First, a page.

The secret gallery’s blog

Maybe the first secret gallery in Doolin, Co. Clare, Ireland

Inner Thoughts as a Bamboo Forest

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View of Bamboo Installation at “Vulnerable” by Marianne Slevin at The Secret Gallery October 2012









One of the rooms in the exhibition “Vulnerable” was this bamboo installation with text and the sound of a hidden Tibetan singing bowl.  On every leaf I wrote one thought about myself that I found hard to say, they are my own suppressed feelings, growing up as a woman in Ireland. I had started my research for this work far away, both in time and physical distance, but in the end I had to look at myself, my own vulnerabilities. The biggest mistake I could make in presenting work about the mistreatment of women in other cultures would be to not look at my own culture and inevitably myself.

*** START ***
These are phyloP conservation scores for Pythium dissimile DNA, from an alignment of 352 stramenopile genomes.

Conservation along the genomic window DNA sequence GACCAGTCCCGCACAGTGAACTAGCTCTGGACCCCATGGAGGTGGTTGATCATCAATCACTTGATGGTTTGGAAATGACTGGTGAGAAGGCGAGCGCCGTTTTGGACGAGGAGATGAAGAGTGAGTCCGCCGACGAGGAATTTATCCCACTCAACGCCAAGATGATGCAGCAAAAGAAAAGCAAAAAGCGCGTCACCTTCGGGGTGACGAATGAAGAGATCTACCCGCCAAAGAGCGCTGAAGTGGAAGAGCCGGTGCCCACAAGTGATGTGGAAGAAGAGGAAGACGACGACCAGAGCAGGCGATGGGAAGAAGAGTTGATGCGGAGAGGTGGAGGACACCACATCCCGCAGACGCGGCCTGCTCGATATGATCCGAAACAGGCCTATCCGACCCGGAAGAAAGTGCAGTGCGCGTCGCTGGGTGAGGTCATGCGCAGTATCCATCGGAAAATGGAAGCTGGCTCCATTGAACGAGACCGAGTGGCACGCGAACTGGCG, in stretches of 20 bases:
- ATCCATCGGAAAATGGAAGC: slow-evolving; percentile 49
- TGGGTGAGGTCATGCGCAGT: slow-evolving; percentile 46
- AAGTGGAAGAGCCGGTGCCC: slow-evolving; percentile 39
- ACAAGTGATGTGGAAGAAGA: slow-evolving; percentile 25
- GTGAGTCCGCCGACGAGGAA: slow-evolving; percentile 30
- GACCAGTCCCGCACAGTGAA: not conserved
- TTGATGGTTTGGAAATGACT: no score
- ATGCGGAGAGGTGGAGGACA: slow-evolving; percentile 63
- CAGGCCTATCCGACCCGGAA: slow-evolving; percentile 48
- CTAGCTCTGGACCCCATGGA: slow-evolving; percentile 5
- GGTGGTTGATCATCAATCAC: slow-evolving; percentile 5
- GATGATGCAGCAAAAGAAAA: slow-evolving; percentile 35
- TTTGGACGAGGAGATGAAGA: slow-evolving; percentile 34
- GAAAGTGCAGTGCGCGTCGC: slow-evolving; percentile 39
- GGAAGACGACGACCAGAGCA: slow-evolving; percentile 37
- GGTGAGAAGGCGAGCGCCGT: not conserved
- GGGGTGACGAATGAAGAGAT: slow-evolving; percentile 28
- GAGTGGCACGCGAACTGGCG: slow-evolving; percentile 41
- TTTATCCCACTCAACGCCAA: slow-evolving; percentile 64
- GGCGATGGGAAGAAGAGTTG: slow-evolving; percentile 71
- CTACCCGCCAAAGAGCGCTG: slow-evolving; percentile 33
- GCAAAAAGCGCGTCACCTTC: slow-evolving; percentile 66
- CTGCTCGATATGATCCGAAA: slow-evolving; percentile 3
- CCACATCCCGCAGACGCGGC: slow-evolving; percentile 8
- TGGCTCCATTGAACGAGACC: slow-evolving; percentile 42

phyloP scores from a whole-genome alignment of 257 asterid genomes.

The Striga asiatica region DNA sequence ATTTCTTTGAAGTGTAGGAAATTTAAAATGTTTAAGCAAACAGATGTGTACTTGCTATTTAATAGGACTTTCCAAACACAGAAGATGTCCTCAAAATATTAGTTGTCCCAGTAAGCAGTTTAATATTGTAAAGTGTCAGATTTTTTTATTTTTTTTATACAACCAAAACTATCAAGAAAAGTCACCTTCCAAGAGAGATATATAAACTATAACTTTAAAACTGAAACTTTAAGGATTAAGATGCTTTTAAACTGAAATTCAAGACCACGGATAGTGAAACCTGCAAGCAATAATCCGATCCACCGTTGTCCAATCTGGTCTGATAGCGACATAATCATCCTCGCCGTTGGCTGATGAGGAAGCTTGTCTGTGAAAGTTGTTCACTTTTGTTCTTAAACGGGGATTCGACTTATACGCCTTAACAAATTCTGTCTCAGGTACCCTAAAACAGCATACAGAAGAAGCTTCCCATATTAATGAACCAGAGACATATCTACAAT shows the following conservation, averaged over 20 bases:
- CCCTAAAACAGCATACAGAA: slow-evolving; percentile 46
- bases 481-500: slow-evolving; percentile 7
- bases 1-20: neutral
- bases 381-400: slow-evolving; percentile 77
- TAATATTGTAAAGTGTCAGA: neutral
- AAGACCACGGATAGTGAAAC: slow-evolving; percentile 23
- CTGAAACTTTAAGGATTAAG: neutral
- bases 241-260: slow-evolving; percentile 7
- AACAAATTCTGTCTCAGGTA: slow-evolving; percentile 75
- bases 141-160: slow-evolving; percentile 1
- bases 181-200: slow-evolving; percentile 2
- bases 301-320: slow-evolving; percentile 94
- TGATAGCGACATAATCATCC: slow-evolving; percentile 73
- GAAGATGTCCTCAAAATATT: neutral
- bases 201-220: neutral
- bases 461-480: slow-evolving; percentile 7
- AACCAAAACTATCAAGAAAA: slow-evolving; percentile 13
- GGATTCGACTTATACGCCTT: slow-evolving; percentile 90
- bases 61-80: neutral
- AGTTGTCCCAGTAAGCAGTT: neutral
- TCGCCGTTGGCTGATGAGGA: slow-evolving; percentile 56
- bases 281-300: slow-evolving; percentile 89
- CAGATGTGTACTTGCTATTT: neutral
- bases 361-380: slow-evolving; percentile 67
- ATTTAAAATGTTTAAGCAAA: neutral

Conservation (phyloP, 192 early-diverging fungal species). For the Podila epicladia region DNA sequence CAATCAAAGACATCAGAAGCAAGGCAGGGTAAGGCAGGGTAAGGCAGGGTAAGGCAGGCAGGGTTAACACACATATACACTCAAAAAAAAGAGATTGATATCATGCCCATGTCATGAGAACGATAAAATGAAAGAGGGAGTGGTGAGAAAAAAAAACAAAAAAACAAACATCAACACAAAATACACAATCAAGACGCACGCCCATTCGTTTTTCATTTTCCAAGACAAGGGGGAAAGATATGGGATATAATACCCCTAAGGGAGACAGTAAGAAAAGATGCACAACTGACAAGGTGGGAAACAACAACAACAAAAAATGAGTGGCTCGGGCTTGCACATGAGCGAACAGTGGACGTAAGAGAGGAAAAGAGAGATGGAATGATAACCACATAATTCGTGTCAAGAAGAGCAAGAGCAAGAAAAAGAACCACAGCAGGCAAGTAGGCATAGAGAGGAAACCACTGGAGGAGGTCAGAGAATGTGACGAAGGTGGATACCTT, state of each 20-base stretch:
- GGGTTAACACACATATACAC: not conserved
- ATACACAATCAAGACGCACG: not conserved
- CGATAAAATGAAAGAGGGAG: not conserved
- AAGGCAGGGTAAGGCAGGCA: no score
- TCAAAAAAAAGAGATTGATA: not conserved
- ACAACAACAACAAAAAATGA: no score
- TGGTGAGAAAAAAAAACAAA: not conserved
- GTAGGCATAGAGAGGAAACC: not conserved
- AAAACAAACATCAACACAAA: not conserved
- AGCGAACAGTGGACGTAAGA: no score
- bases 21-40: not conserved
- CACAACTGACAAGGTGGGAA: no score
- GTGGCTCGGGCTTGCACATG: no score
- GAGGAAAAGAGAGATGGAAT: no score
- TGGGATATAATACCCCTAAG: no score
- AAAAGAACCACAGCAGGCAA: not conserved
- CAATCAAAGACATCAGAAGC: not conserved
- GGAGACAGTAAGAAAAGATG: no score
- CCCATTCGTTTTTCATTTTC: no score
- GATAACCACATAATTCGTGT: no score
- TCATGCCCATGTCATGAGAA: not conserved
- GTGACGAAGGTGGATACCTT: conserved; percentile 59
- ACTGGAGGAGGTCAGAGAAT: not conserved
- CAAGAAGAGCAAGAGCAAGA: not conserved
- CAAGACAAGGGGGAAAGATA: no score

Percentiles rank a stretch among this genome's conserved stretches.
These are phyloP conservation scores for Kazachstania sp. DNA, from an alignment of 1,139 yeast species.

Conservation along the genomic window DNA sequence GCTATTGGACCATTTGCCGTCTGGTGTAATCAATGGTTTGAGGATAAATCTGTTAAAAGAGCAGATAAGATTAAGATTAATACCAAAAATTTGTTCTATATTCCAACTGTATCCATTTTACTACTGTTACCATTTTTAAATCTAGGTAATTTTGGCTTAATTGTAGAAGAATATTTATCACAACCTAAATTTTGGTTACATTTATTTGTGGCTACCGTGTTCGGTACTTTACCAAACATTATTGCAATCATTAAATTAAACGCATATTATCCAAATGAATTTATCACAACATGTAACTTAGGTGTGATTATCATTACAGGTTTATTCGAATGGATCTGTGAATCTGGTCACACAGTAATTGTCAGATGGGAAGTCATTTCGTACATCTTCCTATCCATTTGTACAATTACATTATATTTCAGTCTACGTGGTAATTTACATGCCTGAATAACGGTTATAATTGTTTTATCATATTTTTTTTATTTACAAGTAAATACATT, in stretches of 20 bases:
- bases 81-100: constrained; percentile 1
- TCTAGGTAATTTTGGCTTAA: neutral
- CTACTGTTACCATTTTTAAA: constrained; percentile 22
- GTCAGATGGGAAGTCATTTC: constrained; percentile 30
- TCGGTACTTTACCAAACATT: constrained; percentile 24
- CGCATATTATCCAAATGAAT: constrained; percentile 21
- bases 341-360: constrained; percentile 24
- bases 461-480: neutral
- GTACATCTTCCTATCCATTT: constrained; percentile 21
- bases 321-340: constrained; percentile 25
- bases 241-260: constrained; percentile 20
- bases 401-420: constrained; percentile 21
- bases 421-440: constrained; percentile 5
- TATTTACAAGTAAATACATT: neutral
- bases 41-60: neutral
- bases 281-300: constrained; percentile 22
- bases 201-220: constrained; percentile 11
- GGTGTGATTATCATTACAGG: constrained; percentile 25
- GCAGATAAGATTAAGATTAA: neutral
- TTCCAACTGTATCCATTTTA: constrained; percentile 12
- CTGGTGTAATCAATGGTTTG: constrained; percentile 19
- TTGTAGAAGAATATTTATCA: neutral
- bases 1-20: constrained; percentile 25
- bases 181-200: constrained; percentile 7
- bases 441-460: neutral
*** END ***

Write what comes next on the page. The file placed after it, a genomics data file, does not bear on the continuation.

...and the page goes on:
In order to be happy, humans have a built in bias toward what they are and do being better than others. I think we have this bias culturally as well as individually. Maybe if we are aware that this bias exists occasionally we can peer around its veil and see we are no better (or worse) than anyone else or any other culture.

What I found surprising was that my own suppressed thoughts and feelings were not just my own, but in  many cases they were shared by other, and when I exposed myself in this light I found that others were quick to share their own inner feelings in return. It was a kind of fast forward exercise in honesty and sharing with others what you may only share with those close to you or maybe nobody at all.

There is so often an unrealistic striving for perfection in society which leaves us feeling unworthy and simply not good enough, this effects everything from aesthetics to emotions. We try to make  sense and order out of just about anything! I wanted to make some work that made people feel good, by allowing people to see a glimpse of my own vulnerability. Maybe seeing it visually described brings home the enormity of the stuff we feel we have to carry around with us all the time, and perhaps it is so common that is should no longer be a weight on us.

Written by Marianne Slevin

30 December, 2012 at 10:30 am

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